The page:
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Publication numberUS5734290 A
Publication typeGrant
Application numberUS 08/616,882
Publication dateMar 31, 1998
Filing dateMar 15, 1996
Priority dateMar 15, 1996
Fee statusPaid
Publication number08616882, 616882, US 5734290 A, US 5734290A, US-A-5734290, US5734290 A, US5734290A
InventorsKuen-Long Chang, Jieh-Tsorng Wu
Original AssigneeNational Science Council Of R.O.C.
Export CitationBiBTeX, EndNote, RefMan
External Links: USPTO, USPTO Assignment, Espacenet
Charge pumping circuit having cascaded stages receiving two clock signals
US 5734290 A
Abstract
A charge pumping circuit includes a plurality of cascaded voltage gain circuit stages. Each circuit stage has an switching transistor with a source connected electrically to a drain of the transistor of an immediately succeeding one of the circuit stages, and a gate connected electrically to the source of the transistor of the immediately succeeding one of the circuit stages, and a capacitor. The capacitor of odd ones of the circuit stages is connected electrically across a first clock and the source of the transistor of the respective circuit stage. The capacitor of even ones of the circuit stages is connected electrically across a second clock, which is out of phase with the first clock, and the source of the transistor of the respective circuit stage. An output transistor has a drain connected electrically to the source of the transistor of a last voltage gain circuit stage, a source serving as an output terminal of the charge pumping circuit, and a gate connected electrically to the drain of the output transistor. An output capacitor is connected electrically across the source of the output transistor and the first clock when the total number of the voltage gain circuit stages is an even number and across the source of the output transistor and the second clock when the total number of the voltage gain circuit stages is an odd number.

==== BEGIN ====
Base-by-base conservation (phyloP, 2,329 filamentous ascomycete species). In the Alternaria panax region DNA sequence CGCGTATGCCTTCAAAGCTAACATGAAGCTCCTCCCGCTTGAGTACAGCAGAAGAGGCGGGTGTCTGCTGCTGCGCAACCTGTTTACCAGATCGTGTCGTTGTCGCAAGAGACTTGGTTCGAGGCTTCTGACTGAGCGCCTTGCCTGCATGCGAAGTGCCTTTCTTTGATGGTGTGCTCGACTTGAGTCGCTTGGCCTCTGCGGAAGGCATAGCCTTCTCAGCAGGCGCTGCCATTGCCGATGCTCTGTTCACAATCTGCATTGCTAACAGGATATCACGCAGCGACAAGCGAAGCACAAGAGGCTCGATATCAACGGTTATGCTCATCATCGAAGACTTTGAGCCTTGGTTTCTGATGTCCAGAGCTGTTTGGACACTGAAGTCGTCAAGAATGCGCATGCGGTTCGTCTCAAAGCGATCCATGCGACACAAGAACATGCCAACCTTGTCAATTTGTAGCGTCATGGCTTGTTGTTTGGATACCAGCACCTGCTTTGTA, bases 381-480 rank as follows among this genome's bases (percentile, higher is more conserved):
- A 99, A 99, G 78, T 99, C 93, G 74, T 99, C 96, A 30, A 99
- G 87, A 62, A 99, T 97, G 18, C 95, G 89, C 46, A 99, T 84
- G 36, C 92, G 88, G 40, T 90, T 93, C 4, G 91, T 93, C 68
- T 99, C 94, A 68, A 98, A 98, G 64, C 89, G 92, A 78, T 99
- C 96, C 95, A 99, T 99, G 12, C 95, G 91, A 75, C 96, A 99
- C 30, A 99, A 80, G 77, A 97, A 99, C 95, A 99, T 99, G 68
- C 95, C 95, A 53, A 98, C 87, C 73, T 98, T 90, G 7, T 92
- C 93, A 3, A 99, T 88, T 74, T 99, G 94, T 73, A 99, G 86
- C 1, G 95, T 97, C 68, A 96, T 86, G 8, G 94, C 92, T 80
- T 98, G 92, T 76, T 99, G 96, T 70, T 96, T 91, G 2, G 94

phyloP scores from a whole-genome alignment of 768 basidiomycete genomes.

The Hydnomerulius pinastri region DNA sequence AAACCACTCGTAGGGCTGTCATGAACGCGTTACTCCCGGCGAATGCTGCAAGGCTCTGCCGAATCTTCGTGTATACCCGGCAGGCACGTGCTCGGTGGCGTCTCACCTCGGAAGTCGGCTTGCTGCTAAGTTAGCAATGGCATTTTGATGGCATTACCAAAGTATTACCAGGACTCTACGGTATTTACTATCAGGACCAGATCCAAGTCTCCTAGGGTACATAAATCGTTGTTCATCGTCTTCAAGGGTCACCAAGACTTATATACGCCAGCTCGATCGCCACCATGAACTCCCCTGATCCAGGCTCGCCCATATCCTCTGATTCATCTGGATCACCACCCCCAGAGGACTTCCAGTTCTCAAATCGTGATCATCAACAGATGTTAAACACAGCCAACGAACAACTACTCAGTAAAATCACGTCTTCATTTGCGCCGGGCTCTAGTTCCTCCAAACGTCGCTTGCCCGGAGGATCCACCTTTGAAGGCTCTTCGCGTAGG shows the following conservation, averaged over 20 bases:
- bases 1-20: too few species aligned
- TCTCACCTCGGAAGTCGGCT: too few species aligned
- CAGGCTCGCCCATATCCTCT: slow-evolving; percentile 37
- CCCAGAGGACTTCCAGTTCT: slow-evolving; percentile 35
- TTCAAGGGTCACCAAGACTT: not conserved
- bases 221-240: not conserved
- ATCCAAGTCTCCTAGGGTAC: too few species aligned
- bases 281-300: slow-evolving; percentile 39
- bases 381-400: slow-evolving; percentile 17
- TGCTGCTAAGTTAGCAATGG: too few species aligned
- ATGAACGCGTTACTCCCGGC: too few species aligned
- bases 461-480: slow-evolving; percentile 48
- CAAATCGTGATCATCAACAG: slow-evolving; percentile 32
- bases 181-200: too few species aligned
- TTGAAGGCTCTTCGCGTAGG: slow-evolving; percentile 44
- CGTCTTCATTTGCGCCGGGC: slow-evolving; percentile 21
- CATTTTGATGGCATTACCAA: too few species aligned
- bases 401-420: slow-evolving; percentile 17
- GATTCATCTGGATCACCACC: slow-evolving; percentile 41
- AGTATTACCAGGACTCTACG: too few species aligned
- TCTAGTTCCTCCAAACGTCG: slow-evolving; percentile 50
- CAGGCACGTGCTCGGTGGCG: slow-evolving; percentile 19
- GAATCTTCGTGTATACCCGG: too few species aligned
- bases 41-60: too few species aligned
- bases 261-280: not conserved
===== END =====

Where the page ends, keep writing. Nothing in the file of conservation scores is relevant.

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Claims(8)
We claim:
1. A charge pumping circuit having an input terminal adapted to be connected electrically to a power source, and an output terminal, said charge pumping circuit comprising:
a first clock;
a second clock, said first and second clocks being out of phase;
a plurality of cascaded voltage gain circuit stages, each having an switching transistor which has a drain, a source connected electrically to said drain of said switching transistor of an immediately succeeding one of said voltage gain circuit stages, and a gate connected electrically to said source of said switching transistor of said immediately succeeding one of said voltage gain circuit stages, said drain of said switching transistor of a first one of said voltage gain circuit stages serving as the input terminal of the charge pumping circuit, each of said voltage gain circuit stages further having a capacitor, said capacitor of odd ones of said voltage gain circuit stages being connected electrically across said first clock and said source of said switching transistor of the respective said voltage gain circuit stage, said capacitor of even ones of said voltage gain circuit stages being connected electrically across said second clock and said source of said switching transistor of the respective said voltage gain circuit stage; and